Dirty Toes

A roach crawled over my toes and I swallowed a scream.

Sure, I was breaking dress code by wearing sandals, but it was 90 degrees in the middle of the summer. I was in a shanty house without air conditioning, feeling sweaty remorse only at not breaking more of the dress code with shorts. Who would care out of the cataract clouded, hard of hearing, mostly demented people I met?

The air reeked of stale cat urine and hung heavy in place even with the window cracked open. Knicknacks lined the wall on a narrow shelf. There appeared to be a number of clowns and small dust covered dolls jumbled together in no particular order. If the knickknack shelf was representative of this lady’s paperwork situation, it was going to be a long afternoon and I was already hungry for lunch.

I wondered if my blood sugar level was dropping or if the heat was affecting my brain when a black cat crept into the room. It eyed me suspiciously before ducking behind the tv to use the area as an extension of her litter box. She emerged with a guilty look that explained the wretched smell of cat pee that was definitely intensifying.

When I looked up, a roach froze on the wall.  It could sense me watching it, wishing for it to die or disappear. Another fat roach scuttled towards my computer bag; the bag sat gaping open on the floor beckoning all creepy, crawly things to enter. I felt a fresh scream forming in my throat.

A woman in cut-off jean shorts and flip flops stood between me and the bag.  Her dirty toes were firmly planted, she wasn’t moving.  What do I do with it once I close it? I will just have to open it again to get out a pen or to add a small dust covered doll to my pile of purloined knickknacks.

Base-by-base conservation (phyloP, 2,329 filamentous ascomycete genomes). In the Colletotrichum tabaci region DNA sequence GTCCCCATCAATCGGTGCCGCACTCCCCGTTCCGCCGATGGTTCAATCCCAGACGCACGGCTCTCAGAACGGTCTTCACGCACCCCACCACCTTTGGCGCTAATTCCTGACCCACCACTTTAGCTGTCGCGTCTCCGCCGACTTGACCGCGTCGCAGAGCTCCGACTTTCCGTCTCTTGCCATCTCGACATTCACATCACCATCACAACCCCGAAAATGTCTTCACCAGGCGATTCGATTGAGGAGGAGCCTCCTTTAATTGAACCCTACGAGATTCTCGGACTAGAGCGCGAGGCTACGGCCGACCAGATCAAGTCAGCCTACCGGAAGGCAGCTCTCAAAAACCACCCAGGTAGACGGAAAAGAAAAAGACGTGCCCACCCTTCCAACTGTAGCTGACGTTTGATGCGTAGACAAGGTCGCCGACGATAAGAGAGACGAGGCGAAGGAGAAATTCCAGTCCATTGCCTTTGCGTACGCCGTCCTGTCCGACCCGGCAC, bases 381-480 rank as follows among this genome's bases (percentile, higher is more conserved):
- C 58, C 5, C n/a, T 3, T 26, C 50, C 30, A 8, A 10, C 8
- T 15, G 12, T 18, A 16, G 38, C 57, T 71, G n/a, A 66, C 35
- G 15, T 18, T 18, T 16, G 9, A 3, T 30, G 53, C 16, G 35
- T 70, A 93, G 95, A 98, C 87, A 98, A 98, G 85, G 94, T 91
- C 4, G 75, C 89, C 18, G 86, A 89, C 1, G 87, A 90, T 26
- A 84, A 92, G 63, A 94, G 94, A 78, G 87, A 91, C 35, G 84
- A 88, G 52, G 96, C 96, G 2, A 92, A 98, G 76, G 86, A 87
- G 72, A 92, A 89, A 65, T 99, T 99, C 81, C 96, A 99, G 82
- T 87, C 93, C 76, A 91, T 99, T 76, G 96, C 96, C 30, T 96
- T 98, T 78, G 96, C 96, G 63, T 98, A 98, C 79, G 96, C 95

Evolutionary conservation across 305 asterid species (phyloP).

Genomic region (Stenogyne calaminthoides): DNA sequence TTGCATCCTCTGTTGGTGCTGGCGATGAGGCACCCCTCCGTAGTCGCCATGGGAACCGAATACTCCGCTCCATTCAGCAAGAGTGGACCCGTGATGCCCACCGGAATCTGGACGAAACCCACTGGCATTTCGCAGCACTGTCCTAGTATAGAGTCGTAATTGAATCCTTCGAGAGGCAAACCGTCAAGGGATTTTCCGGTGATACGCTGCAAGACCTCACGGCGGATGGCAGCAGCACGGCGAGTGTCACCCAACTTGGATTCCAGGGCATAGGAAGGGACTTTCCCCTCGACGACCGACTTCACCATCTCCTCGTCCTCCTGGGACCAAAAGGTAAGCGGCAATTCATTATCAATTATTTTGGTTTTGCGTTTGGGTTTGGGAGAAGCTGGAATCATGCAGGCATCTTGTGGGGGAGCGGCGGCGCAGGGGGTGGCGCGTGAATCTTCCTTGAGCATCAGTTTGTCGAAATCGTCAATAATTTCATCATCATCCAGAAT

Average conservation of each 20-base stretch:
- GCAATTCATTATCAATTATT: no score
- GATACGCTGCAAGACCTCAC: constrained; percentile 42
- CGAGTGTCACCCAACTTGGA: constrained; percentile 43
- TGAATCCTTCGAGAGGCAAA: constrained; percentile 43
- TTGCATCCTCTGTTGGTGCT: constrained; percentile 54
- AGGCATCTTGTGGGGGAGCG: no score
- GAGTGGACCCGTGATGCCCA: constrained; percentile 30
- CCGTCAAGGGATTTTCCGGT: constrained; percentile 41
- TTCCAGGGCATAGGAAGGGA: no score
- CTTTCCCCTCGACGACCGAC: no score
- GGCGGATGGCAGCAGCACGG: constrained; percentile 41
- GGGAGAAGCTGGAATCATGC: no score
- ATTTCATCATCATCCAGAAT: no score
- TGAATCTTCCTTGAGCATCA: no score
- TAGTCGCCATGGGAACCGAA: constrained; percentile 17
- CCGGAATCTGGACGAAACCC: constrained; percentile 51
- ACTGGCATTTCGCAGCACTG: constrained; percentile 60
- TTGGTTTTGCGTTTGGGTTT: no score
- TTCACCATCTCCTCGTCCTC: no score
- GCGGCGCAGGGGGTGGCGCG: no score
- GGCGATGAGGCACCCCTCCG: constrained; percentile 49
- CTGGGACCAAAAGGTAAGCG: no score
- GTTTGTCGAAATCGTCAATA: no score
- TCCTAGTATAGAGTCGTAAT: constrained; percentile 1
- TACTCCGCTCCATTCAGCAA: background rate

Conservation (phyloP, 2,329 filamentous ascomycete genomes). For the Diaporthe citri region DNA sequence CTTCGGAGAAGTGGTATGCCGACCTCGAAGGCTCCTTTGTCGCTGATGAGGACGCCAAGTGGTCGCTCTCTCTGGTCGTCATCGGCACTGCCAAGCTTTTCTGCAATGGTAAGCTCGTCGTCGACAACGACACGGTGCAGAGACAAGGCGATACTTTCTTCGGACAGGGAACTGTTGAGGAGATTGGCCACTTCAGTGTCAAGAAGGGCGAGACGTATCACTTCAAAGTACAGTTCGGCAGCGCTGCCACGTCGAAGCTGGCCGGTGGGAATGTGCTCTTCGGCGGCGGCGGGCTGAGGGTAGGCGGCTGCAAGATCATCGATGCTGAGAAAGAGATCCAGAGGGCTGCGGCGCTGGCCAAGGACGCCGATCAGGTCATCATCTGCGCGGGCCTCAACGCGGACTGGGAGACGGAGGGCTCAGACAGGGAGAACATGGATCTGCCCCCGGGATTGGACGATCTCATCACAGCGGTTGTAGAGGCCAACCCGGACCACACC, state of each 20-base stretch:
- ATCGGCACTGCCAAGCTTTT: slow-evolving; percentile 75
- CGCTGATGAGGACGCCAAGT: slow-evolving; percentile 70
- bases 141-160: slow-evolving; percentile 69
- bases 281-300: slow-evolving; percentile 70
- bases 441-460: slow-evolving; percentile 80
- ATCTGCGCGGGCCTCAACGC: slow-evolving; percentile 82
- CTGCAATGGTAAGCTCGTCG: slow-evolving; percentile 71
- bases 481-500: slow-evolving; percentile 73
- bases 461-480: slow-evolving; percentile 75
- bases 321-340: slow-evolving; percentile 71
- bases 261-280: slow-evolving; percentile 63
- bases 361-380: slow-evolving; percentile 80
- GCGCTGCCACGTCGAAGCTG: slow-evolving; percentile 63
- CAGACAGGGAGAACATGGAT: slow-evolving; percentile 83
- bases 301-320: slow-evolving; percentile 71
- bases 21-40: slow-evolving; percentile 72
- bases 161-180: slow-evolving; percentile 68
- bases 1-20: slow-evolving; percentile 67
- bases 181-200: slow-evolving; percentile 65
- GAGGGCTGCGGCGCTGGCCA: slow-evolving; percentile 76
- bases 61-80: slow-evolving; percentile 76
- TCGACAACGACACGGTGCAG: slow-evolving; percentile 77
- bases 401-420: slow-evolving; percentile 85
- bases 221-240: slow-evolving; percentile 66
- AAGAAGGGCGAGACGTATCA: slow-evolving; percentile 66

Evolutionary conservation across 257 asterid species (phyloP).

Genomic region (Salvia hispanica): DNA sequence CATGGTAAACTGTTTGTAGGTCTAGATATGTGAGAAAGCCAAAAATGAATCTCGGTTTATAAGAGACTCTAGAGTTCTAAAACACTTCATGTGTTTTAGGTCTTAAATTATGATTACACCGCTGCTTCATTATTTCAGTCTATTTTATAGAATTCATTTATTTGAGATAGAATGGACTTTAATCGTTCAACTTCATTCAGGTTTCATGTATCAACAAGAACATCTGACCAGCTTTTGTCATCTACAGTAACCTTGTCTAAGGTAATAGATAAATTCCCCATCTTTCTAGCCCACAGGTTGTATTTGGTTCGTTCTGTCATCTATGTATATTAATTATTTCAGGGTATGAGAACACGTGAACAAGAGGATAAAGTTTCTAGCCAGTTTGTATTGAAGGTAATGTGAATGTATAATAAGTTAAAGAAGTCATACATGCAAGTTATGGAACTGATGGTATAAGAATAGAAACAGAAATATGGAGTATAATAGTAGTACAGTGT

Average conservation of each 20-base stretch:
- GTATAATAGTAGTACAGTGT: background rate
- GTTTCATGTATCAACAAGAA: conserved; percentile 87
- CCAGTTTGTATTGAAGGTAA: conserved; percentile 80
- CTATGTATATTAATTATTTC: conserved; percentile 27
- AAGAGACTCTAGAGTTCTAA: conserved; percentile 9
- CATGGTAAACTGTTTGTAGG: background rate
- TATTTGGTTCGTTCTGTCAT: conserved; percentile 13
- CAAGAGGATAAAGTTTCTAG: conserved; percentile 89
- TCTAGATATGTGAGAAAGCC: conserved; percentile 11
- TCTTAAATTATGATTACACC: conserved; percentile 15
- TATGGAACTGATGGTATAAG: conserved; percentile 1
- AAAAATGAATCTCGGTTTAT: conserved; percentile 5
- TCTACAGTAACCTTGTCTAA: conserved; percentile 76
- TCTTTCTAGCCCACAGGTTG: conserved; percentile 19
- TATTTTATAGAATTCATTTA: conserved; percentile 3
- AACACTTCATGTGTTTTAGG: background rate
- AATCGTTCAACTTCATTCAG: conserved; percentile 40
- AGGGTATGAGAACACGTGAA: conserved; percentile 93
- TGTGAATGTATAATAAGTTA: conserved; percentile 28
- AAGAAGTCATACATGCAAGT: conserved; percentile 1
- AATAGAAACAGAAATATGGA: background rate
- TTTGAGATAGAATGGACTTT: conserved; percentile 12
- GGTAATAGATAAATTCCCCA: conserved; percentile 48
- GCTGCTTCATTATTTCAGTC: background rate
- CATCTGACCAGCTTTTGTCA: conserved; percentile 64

A phone chimed from inside of her back pocket. She pulled it out and flipped it open with her thumb.

“Hey yea, I’m busy now,” she said into the mobile device but continued to speak with the caller.

She turned away from me and cupped her mouth to divert and muffle the sound of her voice from the rest of the room. This cupping technique may have worked better if she also lowered her voice to a whisper, a detail she neglected as she started to negotiate some type of illicit drug deal.

I turned to her allegedly stone deaf mother who sat next to me on the couch and gave her an encouraging smile. I tried to communicate my patience and acceptance of the environment. The bugs, the smells, the man who just walked in with a weedeater muttering to himself, none of it bothered me that much.

See how Zen I am with all of this?

The woman returned my smile with a mouthful of pink gums.  Oh she’s healthy, I thought remembering an article I read at the dentist’s office about gum health. Wait, I stopped myself in mid-thought. Was that something I read at the vet’s office?

Her eyes were sea-foam green with brown flecks that turned gold as she shouted, “I hate when people talk behind my back.”

“Me too, me too,” I said in surprised agreement.

Her daughter warned me that communication would be pointless, “She can’t hear a thing. She used to be sharp but now she can’t even remember her name.”

I wanted to prove her daughter wrong. With the evidence of her health gums and now starting a conversation, things were looking good for the old lady.

“What?” the toothless old woman asked and after a second forgot what she asked and settled back into the cushion of the crusty couch and commenced to stare straight ahead at her narrow shelf of clowns and dolls.

Nevermind that plan to redeem her competency.  She was happy here.  This life in a hot, dirty, infested house made sense to her.

I refocused my attentions and wiggled my toes, remember the little piggies that were accosted by a roach earlier?

I was suddenly overcome with gratitude for their freedom and for my freedom to leave this house. If I pass out first, the roaches will eat my face or that man with a weedeater might come back for me. I resolved to stay conscious until we could finish our business. In the meantime, I might as well enjoy the experience.

We continued sit in a demented and hypoglycemic bliss and I thought of a Kurt Vonnegut quote that goes something along the line, “If this isn’t nice, I don’t know what is.”




Oh, Neighbor.


The neighbors have been quite busy.